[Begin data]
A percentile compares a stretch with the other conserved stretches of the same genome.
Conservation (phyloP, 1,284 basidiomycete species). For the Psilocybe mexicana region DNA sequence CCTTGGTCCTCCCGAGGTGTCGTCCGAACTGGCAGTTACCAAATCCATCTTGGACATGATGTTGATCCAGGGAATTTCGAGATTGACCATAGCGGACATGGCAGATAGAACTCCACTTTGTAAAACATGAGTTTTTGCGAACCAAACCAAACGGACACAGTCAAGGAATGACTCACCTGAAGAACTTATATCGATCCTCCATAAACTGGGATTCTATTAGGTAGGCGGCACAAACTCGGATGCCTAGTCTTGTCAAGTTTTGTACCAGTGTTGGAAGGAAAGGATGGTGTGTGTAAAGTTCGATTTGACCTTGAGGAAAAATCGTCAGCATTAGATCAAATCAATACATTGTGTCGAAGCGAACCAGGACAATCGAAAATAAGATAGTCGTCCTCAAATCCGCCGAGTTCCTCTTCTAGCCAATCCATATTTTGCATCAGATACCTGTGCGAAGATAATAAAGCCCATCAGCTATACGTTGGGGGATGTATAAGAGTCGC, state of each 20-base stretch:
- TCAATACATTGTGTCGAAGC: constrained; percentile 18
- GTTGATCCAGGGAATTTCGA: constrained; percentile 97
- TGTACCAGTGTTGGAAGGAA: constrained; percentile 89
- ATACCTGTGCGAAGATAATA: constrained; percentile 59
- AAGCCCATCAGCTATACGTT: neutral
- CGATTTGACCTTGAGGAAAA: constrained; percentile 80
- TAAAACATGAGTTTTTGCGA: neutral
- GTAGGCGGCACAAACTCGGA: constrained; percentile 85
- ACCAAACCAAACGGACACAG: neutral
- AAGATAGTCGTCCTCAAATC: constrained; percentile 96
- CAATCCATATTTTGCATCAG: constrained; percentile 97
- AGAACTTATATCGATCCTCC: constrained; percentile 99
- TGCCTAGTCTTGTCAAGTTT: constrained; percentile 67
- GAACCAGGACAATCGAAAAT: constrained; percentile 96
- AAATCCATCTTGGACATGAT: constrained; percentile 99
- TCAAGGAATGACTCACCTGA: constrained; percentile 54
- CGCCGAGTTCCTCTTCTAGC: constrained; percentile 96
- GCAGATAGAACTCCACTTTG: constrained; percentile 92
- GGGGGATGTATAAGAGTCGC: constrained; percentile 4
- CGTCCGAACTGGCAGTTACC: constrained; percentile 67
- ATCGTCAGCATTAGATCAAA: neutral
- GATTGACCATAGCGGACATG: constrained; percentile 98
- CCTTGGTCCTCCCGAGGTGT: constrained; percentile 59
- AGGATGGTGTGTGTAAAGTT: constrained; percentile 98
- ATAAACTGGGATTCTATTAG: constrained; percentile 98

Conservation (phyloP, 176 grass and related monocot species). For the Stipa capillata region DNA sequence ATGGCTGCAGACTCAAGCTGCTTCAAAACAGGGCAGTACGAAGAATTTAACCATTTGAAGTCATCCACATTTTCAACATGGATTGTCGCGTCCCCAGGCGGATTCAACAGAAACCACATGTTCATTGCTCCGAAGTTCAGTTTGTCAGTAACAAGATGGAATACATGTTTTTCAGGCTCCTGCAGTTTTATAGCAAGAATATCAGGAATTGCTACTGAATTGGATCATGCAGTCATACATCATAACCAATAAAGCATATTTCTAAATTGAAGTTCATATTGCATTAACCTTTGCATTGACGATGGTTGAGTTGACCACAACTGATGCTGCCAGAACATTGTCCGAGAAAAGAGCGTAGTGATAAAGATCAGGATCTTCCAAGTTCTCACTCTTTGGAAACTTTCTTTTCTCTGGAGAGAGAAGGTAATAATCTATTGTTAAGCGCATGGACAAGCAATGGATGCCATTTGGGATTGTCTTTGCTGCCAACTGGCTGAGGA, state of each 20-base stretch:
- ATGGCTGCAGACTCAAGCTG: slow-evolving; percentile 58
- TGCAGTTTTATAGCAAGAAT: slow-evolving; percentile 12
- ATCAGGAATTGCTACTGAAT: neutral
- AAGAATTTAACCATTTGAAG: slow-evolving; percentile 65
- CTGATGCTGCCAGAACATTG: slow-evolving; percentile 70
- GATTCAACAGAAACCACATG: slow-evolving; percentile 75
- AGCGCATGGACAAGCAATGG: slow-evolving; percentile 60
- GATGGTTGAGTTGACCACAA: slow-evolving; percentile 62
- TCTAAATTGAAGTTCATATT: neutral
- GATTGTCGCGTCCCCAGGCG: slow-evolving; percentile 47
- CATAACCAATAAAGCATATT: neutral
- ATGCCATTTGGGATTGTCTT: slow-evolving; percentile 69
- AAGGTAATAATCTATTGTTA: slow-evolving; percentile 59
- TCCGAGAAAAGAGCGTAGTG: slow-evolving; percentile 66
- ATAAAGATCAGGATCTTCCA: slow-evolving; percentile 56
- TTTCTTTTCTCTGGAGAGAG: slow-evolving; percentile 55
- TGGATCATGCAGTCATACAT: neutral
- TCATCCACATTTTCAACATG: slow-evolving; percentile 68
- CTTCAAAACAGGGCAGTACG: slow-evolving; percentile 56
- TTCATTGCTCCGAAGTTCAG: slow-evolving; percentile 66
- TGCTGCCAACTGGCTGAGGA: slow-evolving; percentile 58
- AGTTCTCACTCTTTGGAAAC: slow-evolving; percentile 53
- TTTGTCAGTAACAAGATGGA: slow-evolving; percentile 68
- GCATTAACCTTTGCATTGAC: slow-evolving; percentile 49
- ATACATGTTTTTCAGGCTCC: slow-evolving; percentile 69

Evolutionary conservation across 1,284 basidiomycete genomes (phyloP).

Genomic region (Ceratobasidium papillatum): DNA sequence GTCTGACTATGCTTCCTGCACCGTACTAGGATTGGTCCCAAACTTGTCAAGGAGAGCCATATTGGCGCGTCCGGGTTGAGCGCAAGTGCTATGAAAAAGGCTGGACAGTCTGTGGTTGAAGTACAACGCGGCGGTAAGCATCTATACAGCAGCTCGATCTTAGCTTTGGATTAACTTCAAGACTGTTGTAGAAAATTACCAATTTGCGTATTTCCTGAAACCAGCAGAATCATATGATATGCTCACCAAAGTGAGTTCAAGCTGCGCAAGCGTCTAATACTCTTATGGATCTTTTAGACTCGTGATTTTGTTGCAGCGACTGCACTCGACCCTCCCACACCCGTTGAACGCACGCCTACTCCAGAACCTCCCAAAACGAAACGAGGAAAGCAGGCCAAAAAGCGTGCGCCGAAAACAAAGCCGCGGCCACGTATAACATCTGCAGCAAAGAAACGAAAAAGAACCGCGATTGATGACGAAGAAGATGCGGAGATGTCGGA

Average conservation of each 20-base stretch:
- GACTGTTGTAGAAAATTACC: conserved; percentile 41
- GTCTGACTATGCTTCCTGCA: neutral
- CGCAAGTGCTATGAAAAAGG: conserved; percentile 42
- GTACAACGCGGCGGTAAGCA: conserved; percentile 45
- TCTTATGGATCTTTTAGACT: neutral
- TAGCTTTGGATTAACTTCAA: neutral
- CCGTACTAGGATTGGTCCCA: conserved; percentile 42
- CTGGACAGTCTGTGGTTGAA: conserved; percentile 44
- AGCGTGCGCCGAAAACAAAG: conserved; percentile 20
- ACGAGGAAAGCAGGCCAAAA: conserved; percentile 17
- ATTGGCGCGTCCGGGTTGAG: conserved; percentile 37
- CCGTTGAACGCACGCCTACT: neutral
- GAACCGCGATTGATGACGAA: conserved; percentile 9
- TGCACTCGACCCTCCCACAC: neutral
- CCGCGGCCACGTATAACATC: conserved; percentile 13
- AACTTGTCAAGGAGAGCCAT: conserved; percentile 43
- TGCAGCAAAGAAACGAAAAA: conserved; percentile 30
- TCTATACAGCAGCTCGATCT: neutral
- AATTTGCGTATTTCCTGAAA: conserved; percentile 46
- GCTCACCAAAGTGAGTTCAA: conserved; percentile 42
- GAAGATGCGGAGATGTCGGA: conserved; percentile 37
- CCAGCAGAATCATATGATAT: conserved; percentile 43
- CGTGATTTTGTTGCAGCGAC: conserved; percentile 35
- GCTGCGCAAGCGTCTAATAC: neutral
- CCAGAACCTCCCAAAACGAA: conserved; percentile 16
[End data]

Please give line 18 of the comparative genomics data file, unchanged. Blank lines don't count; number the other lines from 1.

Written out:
- TCAAGGAATGACTCACCTGA: constrained; percentile 54